Political conservatives in the United States are somewhat like East Asians in the way they think, categorize and perceive. Liberals in the U.S. could be categorized as extreme Americans in thought, categorization and perception. That is the gist of a new University of Virginia cultural psychology study, published recently in Personality and Social Psychology Bulletin. ...The study paper is behind a paywall, but it appears that it uses very strange definitions. I see conservatives as supporting individualism, and liberals supporting collectivism. But this paper says the opposite, with "liberal culture is more individualistic, with looser social bonds, more emphasis on self-expression, and a priority on individual identities over group identities."
"We found in our study that liberals and conservatives think as if they were from completely different cultures -- almost as different as East and West," ...
"On psychological tests, Westerners tend to view scenes, explain behavior and categorize objects analytically," Talhelm said. "But the vast majority of people around the world -- about 85 percent -- more often think intuitively -- what psychologists call holistic thought, and we found that's how conservative Americans tend to think."
The lead author says:
If you see the world as all individuals, then welfare recipients are individuals too, just like you. Indeed analytic thinkers are more likely to agree with statements about universalism — “all people are equal”; “an African life is worth as much as an American life.”No, this is not analytic thinking. Saying that all people have the same worth is the most simplistic childish view possible. And individualism is not saying that all individuals are the same as a justification for welfare spending. It is closer to the opposite.
Merriam-Webster defines individualism:
a (1) : a doctrine that the interests of the individual are or ought to be ethically paramount; also : conduct guided by such a doctrine (2) : the conception that all values, rights, and duties originate in individualsAmerican Heritage defines:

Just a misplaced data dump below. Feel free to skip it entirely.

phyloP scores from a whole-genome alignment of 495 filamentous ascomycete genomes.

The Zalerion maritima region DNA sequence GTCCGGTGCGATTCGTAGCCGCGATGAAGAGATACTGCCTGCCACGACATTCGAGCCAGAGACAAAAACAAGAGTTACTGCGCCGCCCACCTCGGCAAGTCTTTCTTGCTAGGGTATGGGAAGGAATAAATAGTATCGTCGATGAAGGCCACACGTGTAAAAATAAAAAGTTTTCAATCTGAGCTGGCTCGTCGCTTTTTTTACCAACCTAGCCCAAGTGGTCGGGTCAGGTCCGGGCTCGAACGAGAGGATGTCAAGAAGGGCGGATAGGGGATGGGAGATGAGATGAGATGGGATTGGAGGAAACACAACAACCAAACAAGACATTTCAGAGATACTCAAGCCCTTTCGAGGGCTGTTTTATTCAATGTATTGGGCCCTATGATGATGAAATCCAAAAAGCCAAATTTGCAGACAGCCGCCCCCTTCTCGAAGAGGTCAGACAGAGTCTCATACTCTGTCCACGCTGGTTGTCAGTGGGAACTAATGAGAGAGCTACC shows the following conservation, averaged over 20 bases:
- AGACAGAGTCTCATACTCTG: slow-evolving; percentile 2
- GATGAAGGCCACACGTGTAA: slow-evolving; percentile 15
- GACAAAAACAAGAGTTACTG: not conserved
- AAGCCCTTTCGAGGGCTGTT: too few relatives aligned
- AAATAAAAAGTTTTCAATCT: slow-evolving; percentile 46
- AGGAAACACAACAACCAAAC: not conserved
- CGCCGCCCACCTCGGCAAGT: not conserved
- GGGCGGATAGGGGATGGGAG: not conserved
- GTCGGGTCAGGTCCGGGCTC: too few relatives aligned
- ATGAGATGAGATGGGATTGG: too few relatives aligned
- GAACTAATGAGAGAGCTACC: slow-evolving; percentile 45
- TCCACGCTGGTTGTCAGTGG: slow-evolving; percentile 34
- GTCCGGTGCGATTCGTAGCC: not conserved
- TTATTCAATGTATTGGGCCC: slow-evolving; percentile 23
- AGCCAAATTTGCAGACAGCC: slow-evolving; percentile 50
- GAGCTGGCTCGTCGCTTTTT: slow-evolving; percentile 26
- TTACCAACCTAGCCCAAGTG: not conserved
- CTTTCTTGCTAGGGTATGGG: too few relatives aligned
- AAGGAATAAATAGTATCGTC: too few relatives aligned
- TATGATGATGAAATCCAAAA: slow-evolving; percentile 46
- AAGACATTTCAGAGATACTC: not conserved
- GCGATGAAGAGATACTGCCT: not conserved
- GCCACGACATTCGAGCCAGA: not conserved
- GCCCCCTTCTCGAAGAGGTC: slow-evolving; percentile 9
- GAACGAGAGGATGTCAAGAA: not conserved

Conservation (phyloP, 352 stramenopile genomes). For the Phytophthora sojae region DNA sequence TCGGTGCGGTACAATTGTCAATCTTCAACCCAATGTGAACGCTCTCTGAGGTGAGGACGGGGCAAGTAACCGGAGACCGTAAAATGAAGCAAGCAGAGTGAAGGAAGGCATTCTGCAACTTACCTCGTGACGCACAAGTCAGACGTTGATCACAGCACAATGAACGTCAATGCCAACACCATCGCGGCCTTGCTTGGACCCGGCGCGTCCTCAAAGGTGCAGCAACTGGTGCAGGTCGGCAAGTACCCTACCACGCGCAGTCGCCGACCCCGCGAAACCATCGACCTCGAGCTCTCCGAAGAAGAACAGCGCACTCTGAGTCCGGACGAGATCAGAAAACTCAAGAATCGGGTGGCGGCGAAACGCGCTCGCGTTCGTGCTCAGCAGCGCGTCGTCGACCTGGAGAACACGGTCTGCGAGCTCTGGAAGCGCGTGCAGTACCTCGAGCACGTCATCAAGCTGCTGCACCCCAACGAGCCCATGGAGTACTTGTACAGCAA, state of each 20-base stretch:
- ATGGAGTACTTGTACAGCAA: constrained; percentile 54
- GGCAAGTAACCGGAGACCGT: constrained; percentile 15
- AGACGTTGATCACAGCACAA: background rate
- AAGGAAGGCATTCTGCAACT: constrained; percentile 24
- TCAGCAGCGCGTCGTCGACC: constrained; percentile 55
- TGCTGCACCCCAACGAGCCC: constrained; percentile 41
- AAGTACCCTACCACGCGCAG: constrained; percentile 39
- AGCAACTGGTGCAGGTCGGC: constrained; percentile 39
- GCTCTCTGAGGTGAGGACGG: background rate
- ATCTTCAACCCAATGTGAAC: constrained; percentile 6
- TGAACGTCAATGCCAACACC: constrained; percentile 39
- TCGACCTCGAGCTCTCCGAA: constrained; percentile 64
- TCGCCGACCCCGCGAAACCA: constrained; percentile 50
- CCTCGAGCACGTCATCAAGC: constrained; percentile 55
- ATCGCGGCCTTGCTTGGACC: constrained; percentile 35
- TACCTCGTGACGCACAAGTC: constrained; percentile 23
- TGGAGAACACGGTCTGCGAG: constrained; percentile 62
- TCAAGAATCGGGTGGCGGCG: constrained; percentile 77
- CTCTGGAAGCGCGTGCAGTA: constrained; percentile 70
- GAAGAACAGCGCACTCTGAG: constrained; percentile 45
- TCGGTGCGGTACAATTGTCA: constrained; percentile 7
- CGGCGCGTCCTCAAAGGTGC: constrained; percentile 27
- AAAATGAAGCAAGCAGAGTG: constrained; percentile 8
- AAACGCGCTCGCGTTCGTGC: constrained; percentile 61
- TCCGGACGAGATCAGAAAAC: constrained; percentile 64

b : a theory maintaining the political and economic independence of the individual and stressing individual initiative, action, and interests; also : conduct or practice guided by such a theory
1. a. Belief in the primary importance of the individual and in the virtues of self-reliance and personal independence.These academic papers are nearly always written and published by liberals who do not understand conservativism. (In this case, one of the coauthors is a liberal professors who has published studies about how liberals do not understand conservativism.)
b. Acts or an act based on this belief.
2. a. A doctrine advocating freedom from government regulation in the pursuit of a person's economic goals.
b. A doctrine holding that the interests of the individual should take precedence over the interests of the state or social group.
3. a. The quality of being an individual; individuality.
b. An individual characteristic; a quirk.
To show how conservatives like individualism, see this recent essay:
Self-Reliance Is the Bedrock of Parental RightsThe push for a nanny state that uses CPS to threaten parents with free-range kids is almost entirely from liberals.
We ought to ask ourselves how future generations can learn to be self-reliant if children are so protected from risks that they never learn self-regulation. At some point we have to understand that nanny states are in the business of killing the spirit of self-reliance. And since family autonomy is the primary source of learning self-reliance, parents are a companion target. ...
You will recall “The Life of Julia” infographic used in the 2012 Obama re-election campaign. Julia was a poster child promoting life-long dependence on the government. Big Brother virtually led her through an entire life coasting down a path of least resistance. That’s the fate of us all if we don’t start teaching real self-reliance in our young.
Julia is ignorant and disinterested in the idea of self-reliance. She’s a rote conformist who has exactly the sort of docile temperament central planners have always hoped to instill in child and adult alike. They have a vested interest in a society filled with people unaware and unable to take care of themselves. In this context, CPS overreach in the case of the Meitiv family fits right in with the script.